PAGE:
Let’s look at TDRs and KSAs. Let’s take it down a time continuum from when you hired them to now, “I think I’ve got to get rid of them.“ Whether that’s days, weeks, months, years or decades, you might say, “They’re not fulfilling the TDRs.“ There’s a second gate you can hold yourself accountable. Did I give them adequate training and development to possess and gain the KSA to do that TDR? It’s like having a compliance checklist. Did I personally train them, yes or no? Did I have anyone in the organization train them, yes or no? Did we train them effectively the right way, yes or no? Are there any online training portals, programs, webinars, modules we could have plugged them into to help them out?
Were there any outsource experts we could have brought in or any subject matter experts we could have brought in to train them? Were there any training programs outside we sent them to? Did we have any other subject matter experts or organizations? It could have been a mentor. That might have been a better mentor or advisor or go to person for them. You can create a checklist of all the ways onboarding grows someone. You can come back and answer your own question in a more informed, objective, professional way by identifying all the ways to onboard someone now.
If you went through all of those steps, and your performance is not increasing, the next overlay is what management hat did you have when you sat down to visit with them? Maybe this was a conversation. Did you go back in a conversational email that said, “Mr. Hoffman, I appreciate visiting with you this morning on project ABC? The ongoing challenges XYZ, as we discussed here, some ways to address XYZ, here are the steps to make XYZ go away. Here are the checkpoints to make sure doesn’t happen again. It’s really important that we address and resolve it so it doesn’t happen again.“ I started to create a documentation trail. It was conversational. It wasn’t heavy-handed. It wasn’t going to threaten anyone. That is a conversational documentation trail.
The problem continues, I go back and look at the email. I might send that same email back after conversation and say, “Meny, I’m going to hold you accountable. This has to be fixed. You can’t keep doing it.” It happens again. Maybe there’s an HR form I fill out with a formal reprimand or a statement. Now I have checklists, all the ways to go and develop so when I’ve done that. I feel confident. I can feel confident with my decision. I might have to let Mr. Hoffman go. I have talked to him. I’ve documented it. I’ve got HR involved. I have HR or my HR approach where I filled out some documents and handed it to you.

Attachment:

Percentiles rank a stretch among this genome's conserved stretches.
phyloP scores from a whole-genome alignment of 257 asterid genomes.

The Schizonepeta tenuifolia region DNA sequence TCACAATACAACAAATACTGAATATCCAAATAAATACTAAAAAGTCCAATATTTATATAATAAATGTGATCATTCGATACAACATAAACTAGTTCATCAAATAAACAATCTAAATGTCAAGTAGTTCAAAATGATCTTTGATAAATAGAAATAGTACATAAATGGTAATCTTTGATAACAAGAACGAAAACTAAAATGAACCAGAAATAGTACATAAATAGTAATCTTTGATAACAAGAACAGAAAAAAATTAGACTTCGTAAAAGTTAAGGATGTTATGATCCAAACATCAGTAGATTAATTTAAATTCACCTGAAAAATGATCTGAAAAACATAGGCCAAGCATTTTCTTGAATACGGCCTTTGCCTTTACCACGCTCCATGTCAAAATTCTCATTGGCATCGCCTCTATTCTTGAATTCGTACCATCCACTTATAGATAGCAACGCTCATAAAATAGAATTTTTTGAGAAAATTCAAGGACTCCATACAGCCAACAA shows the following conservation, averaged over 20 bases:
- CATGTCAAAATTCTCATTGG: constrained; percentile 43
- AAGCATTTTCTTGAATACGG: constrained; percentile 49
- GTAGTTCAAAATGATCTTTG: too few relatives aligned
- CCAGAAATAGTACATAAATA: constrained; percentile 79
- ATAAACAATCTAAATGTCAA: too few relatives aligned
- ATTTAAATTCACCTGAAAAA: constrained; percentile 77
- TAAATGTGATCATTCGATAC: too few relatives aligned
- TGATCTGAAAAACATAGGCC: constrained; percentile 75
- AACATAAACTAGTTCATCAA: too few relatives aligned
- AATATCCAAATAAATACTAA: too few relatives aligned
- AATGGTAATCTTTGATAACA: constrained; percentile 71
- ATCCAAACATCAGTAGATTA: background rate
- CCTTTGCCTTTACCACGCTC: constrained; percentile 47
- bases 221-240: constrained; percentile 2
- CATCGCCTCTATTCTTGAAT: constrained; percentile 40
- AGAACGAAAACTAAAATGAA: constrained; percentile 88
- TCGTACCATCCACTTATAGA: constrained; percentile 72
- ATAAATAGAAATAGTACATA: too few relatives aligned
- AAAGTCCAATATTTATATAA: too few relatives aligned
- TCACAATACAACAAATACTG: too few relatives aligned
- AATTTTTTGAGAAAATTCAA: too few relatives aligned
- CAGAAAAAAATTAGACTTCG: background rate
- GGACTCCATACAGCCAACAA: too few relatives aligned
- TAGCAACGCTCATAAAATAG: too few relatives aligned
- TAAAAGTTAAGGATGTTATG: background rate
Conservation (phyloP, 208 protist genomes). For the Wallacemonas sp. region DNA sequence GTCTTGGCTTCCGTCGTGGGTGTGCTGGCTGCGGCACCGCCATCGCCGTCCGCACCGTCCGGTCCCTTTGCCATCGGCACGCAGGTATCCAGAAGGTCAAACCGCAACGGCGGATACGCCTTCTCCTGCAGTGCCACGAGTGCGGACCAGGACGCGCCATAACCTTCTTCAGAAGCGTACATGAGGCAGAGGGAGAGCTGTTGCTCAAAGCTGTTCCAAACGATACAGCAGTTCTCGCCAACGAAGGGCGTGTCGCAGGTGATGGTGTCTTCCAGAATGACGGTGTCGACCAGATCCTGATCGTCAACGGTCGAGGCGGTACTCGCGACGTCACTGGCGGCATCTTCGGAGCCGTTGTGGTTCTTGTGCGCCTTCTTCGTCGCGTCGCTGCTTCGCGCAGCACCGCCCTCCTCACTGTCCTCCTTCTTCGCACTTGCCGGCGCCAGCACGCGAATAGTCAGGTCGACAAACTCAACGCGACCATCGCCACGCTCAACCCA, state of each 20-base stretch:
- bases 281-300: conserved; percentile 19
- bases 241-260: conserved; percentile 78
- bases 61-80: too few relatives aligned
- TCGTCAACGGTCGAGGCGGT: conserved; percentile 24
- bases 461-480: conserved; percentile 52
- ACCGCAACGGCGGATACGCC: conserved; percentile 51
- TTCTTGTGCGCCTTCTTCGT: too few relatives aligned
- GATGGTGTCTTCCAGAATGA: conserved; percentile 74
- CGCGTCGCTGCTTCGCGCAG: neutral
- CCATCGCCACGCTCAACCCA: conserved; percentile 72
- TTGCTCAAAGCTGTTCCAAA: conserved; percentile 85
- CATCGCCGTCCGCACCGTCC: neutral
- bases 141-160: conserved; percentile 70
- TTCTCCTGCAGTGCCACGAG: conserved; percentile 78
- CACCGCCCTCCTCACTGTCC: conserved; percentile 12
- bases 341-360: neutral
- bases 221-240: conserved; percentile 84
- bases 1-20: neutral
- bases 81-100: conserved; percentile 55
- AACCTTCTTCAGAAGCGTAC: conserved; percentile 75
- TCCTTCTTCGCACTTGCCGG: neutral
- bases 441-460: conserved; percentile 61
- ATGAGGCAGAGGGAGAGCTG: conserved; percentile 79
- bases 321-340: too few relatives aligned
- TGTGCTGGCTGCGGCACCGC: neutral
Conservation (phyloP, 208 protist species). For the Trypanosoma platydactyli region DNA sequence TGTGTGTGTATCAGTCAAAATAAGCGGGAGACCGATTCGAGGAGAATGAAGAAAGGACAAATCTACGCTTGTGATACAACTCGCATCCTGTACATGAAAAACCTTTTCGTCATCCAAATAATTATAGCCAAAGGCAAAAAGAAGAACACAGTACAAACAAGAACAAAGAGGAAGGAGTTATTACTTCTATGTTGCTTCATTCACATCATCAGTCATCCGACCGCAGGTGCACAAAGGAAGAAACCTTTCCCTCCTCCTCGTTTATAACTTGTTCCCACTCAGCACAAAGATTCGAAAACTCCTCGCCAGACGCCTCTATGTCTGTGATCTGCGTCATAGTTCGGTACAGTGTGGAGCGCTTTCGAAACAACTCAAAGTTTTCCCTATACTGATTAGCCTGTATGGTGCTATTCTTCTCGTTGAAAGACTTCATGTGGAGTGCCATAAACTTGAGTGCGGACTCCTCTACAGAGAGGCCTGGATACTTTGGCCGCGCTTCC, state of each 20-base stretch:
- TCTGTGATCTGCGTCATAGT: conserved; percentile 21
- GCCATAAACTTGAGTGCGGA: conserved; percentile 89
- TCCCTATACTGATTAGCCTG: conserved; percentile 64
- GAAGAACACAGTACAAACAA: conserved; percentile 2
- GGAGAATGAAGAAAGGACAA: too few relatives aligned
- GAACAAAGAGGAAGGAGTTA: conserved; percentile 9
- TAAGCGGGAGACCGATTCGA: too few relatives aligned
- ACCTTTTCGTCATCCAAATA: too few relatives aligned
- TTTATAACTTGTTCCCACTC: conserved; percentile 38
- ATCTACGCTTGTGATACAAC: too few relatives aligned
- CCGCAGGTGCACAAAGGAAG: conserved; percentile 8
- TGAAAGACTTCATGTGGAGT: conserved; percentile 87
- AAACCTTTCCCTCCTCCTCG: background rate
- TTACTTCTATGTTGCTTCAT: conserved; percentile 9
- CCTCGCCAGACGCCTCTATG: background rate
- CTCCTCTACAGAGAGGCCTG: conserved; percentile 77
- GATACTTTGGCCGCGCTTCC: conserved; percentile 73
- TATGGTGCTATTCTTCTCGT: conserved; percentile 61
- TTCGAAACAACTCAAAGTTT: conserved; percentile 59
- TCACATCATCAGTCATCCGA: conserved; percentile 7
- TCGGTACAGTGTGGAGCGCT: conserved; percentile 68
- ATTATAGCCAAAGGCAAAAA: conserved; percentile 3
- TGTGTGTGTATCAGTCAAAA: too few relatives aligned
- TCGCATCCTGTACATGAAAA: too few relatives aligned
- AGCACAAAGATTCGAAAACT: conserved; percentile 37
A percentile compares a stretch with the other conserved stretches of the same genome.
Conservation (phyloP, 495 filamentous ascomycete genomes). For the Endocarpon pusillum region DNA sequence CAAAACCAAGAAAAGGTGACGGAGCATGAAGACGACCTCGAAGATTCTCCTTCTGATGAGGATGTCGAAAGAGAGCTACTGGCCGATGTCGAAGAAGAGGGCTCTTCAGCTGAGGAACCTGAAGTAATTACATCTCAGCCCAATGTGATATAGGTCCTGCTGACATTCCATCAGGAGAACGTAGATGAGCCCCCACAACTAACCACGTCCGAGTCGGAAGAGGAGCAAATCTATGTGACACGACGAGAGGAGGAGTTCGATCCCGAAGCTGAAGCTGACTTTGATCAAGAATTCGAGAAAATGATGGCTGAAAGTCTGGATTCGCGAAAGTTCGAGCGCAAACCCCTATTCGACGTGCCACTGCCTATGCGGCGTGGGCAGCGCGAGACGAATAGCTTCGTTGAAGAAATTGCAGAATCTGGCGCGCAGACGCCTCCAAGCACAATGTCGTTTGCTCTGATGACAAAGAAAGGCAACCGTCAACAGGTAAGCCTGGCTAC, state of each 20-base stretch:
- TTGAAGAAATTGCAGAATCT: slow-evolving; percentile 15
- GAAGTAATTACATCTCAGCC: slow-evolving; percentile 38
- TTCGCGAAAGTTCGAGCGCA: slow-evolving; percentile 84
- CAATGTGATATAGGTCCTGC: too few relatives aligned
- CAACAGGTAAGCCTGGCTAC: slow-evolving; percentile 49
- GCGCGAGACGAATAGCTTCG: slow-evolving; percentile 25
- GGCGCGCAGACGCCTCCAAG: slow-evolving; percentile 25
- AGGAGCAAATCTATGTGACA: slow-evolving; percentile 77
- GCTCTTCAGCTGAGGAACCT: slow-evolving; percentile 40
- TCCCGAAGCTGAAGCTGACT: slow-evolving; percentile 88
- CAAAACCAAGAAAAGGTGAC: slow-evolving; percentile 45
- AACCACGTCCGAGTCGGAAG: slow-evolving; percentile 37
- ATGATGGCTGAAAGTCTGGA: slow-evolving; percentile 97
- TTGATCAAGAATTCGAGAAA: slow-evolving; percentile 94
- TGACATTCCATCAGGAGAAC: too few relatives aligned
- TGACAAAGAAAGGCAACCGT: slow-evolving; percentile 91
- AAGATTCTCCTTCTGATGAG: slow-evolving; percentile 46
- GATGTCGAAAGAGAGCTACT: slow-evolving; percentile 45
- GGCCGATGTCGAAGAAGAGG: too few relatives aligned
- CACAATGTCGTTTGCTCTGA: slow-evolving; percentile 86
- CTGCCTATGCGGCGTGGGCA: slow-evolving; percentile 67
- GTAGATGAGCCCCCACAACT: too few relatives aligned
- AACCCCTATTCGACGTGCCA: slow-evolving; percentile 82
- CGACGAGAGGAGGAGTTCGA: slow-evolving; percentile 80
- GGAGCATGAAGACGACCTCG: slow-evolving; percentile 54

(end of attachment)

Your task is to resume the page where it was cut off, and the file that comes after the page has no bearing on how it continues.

It then escalates to the last element. “If this happens again, Mr. Hoffman, I have to let you go.“ There’s that conversation document with an email given to you whether you sign it or not. All of that’s done. Wherever you are, because you hired him here, it’s time to get rid of him, whether that’s days, months, weeks, or years. When you get to that gate, it’s time you’ve got to do it. The longer you wait to terminate someone when it’s obvious time to let them go, do you and them a disservice. Letting someone go doesn’t have to be ugly and mean. Do it with grace and dignity, and do it quick. Set them up for success.
Last example. Years ago, I had a gentleman who worked in my office. He was in sales and marketing, a great sharp guy. He came to work every day, dressed professionally. He worked hard. He’s really was from all those elements. It became obvious after a period of time, sales and marketing was just not in his DNA. No matter how we tried to train, help, engage, set him up, nothing was really working. I’m not the world’s best sales professional, but I think I’m somewhat good at this. It became obvious. I know what’s going to happen. Eventually, he’s going to quit and leave. He’ll feel discouraged, demoralized, and maybe bad blood and I don’t want that. I sat him down and said, “Robin, here’s the deal. This is obviously not working.”
He leaned back and he’s like, “Yes, thank you for finally saying it.” “Here’s what I want to do. I’m not going to fire you. There’s not really another real job in my company structure at this time.“ It’s a small firm. It had 22 employees. The largest business I sold was a several hundred million–dollar company, 144 employees. I’ve had the span. I’ve worked with corporations with tens of thousands of people. I said, “Robin, here’s the deal. I’ve got several projects. You’re good and like as a project manager. That’s what you’re good at doing. I’ve got a couple of projects. I want you to help my finance team and my ad team to work on.“
“In over the next 30 to 60 days, I’m going to keep paying you. I’ll pay you for the next two months. I want you to put your resume together and look for some jobs. The best time to look for a job is when you’re gainfully employed, not when you’re unemployed. I will give a great testimonial endorsement letter. You’ve got the ethic. You’ve got the dedication. It ticks all the boxes. The reason you’re leaving is this is not the right job for you. It’s the only thing. There’s nothing negative I can say about you, except you suck at this job.“ That was it, and so he got it. He went on. He got a great job with a much bigger company, and years later, we’re still friends. I haven’t seen him in many years, but we’re still friends. We saw each other on a plane. We reconnected.